The world’s largest asset manager by AUM in 2017 acknowledged a shift towards strategies run by machines rather than humans. However, fund selectors hold heterogenous views on the merits of quants strategies. InvestmentEurope reports.
When BlackRock announced in March 2017 that it was going to implement greater use of big data, related analysis and quantitative approaches affecting some $30bn in actively managed funds in the US, it reflected a paradigm shift being brought about by advances in technology and data sciences.
It suggests that the portion of the investment ecosystem turned over to machines will grow. Other examples highlight this shift too: Quantology Capital Management, based in Paris and previously named Uncia AM, switched from being a traditional longonly boutique into a quant boutique in September.
Julien Messias, co-founder, says such a shift is not without challenges: “The cost of data is very expensive, especially when it deals with high frequency trading. In addition to money, it costs time to clear the data. Low trading data is available at a cheap price but we spend time to remove inconsistencies. Inaccurate data can lead to poor investment decisions.”
PEOPLE STILL KEY
Despite the focus on computers, people remain integral to successful execution of quants strategies from a business perspective, he argues. And hence the importance of the ecosystem around the people.
“France is well-known for its quantitative engineers. Despite the attraction of London, Paris provides a stable fiscal environment that enables boutiques to establish themselves on the long term. However, in the quantitative management space, many are called but few are chosen. The presence of a seeder significantly helps the development of a quant-focused business.
“R&D is instrumental in the implementation of a quant strategy, it is more important than the execution of the strategy itself. More than systematic asset managers, we are researchers above all. That is why we have been labelled Jeune Entreprise Innovante (innovative young enterprise).”
Further developments could include implementation of artificial intelligence in areas such as M&A arbitrage strategies, he suggests.
“BlackRock’s move towards quantitative strategies at the start of the year demonstrates that the Anglo-Saxon market is at the forefront of the asset management industry. We see ever more assets flows going into the passive segment in the US. It is not the case yet in Europe because the economy is structured differently. Against passive, systematic strategies with low volatility and limited drawdowns like ours are a real alternative.”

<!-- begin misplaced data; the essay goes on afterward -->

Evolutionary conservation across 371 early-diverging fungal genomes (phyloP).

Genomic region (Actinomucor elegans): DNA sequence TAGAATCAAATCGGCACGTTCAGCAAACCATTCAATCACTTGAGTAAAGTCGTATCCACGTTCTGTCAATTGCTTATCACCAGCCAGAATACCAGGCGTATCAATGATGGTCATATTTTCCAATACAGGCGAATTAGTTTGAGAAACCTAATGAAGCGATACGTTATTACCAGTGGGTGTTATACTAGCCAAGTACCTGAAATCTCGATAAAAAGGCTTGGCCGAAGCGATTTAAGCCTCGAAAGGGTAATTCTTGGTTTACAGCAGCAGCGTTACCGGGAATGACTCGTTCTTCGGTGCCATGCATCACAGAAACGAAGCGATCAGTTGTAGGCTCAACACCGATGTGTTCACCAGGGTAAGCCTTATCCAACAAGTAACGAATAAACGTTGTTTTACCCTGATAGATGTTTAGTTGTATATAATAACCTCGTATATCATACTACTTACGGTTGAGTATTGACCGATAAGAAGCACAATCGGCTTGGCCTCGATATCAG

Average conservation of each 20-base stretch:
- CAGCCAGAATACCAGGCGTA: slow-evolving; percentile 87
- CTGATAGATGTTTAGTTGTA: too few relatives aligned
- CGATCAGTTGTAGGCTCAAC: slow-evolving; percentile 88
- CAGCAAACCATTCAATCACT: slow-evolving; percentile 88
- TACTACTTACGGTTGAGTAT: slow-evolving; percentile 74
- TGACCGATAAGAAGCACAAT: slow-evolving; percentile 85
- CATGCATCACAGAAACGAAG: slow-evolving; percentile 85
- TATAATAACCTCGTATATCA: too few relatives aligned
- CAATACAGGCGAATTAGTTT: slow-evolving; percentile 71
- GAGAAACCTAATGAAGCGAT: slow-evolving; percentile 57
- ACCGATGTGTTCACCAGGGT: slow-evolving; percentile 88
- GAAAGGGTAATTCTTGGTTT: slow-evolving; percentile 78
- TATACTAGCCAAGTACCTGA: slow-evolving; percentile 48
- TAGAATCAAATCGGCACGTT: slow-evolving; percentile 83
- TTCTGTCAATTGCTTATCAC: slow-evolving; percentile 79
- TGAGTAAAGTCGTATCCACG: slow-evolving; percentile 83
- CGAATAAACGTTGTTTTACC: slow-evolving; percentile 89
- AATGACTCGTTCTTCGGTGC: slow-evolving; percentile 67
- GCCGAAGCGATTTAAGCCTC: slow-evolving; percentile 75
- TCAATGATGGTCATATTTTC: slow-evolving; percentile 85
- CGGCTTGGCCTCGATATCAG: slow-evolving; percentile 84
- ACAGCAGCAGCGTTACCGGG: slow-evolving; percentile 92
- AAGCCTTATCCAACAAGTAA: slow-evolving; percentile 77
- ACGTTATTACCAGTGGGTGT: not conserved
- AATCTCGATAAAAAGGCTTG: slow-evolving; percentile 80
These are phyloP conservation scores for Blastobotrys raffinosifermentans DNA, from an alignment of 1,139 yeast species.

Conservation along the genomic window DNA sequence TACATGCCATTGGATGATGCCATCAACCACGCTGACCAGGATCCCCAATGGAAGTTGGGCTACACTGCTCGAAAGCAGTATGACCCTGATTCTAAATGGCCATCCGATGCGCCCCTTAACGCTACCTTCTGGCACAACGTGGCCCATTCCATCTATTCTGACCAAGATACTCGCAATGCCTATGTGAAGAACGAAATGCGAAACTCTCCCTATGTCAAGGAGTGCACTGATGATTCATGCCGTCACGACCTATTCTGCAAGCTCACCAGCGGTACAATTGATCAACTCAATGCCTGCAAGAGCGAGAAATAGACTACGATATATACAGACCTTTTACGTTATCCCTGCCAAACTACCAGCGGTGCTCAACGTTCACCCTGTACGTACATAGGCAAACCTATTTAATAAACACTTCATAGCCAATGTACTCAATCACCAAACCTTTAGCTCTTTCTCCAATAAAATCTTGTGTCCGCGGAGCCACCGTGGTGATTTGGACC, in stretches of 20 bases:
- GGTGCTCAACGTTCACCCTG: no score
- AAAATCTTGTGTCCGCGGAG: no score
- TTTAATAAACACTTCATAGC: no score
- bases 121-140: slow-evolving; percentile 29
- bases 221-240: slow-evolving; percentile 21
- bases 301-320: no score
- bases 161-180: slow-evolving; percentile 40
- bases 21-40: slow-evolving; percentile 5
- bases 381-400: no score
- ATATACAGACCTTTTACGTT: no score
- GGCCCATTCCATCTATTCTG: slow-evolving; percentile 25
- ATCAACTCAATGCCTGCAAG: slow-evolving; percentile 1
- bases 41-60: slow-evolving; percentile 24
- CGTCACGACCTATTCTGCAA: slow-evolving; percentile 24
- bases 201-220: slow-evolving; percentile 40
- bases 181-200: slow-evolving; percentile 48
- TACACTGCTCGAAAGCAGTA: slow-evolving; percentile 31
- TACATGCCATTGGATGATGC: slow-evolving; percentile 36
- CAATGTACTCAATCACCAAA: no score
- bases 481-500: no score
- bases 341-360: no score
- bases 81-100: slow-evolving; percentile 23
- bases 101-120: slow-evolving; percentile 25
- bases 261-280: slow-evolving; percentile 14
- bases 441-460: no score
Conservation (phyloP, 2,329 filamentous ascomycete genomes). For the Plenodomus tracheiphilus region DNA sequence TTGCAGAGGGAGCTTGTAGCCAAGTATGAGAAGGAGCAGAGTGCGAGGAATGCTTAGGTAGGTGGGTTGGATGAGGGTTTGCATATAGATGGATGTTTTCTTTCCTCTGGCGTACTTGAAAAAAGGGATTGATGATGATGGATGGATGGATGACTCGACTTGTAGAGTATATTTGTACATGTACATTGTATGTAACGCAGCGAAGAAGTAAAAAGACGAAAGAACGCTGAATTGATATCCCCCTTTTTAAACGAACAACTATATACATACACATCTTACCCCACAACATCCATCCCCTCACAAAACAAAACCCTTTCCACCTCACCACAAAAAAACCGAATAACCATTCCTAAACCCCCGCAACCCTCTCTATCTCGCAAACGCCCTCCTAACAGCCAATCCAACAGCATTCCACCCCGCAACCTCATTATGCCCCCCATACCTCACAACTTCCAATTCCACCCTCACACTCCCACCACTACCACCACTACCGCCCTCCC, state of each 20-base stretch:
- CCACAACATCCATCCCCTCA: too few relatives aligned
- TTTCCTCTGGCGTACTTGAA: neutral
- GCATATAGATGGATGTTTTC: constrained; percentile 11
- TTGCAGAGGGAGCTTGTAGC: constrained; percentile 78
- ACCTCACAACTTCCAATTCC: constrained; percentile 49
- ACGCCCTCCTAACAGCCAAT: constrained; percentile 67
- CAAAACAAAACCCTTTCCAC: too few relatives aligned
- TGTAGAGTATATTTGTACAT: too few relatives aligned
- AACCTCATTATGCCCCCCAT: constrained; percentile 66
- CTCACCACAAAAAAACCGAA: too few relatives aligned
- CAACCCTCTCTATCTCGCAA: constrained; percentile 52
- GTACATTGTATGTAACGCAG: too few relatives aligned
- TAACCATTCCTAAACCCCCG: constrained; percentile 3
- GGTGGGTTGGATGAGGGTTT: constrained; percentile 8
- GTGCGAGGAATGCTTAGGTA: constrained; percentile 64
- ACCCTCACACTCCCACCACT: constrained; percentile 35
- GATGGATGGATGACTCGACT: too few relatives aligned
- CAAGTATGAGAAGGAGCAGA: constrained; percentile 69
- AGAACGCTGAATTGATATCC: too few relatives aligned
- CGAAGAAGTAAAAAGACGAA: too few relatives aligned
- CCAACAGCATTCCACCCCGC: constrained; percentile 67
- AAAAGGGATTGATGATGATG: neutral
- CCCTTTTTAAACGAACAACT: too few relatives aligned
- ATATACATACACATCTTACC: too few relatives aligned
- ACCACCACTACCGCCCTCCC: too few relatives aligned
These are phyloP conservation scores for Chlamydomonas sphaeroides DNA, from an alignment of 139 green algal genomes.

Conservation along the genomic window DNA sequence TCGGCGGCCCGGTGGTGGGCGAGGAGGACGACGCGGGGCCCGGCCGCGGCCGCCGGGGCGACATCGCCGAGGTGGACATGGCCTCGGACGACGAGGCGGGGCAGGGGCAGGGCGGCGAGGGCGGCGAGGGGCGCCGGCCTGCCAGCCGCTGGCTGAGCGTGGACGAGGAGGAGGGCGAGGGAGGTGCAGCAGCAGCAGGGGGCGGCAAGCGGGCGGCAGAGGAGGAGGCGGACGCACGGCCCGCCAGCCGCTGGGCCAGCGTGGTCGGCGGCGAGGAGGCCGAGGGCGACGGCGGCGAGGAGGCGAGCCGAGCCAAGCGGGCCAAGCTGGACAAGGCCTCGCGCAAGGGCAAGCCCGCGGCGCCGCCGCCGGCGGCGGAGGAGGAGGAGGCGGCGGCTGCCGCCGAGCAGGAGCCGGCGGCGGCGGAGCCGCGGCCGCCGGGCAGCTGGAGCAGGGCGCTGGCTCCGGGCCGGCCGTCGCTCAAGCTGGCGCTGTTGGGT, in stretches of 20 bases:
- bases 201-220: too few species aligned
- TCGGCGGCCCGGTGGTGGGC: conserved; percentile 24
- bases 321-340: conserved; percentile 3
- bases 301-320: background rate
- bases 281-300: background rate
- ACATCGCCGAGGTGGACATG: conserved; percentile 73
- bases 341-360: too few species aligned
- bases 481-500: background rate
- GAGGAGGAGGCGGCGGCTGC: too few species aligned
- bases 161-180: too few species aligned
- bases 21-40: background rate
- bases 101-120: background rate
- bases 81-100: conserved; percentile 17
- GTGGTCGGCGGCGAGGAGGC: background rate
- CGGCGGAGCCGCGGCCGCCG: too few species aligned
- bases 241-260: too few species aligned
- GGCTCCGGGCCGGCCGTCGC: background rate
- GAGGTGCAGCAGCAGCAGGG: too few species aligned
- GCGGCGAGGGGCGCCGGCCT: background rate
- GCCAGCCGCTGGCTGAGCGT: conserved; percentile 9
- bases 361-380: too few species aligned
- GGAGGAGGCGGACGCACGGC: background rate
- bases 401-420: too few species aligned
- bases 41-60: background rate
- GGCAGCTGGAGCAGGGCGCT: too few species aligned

The references to London and Paris are prescient: the French government has made no secret of its desire to persuade London based asset managers to move to the Continent in the wake of Brexit. Presumably, among those being wooed are a number of French nationals who specialise in quantitative strategies and who have eked out strong niches in the London financial ecosystem.
Michael Wegener, head of quant products Equities and Fixed Income at Deka Bank, which recently launched a new quant fund range, explains that the German provider defines quants in terms of a “holistic concept”.
“We apply the term in particular in reference to data-driven processes and an investment approach based on a combination of theoretical and empirical insights. Risk management represents an integral element of this investment strategy.”
But he adds that while demand for quants strategies may be rising, they do not automatically imply transparency.
“From our point of view this really depends on the provider and the strategy in question. Since the recession, strategies have also become more complex, in some cases this increased complexity might give the impression of being more transparent. For us, a detailed and transparent illustration of processes has always been crucial.”
Certainly, diversification and liquidity are cited as factors behind the growth of J. Chahine Capital, whose founder Jacques Chahine first specialised in financial data, including the launch in 1987 of a data platform called JCF Quant – sold in 2004 to FactSet.
Julien Bernier, CIO and partner, and Aymar de Léotoing, portfolio manager, explain: “Jacques Chahine launched the first fund, Digital Stars Europe, in order to implement certain ideas regarding quantitative asset management and to promote his financial data platform. His goal was to demonstrate that it was possible to manage a fund by relying on JCF Quant data for the stock selection.”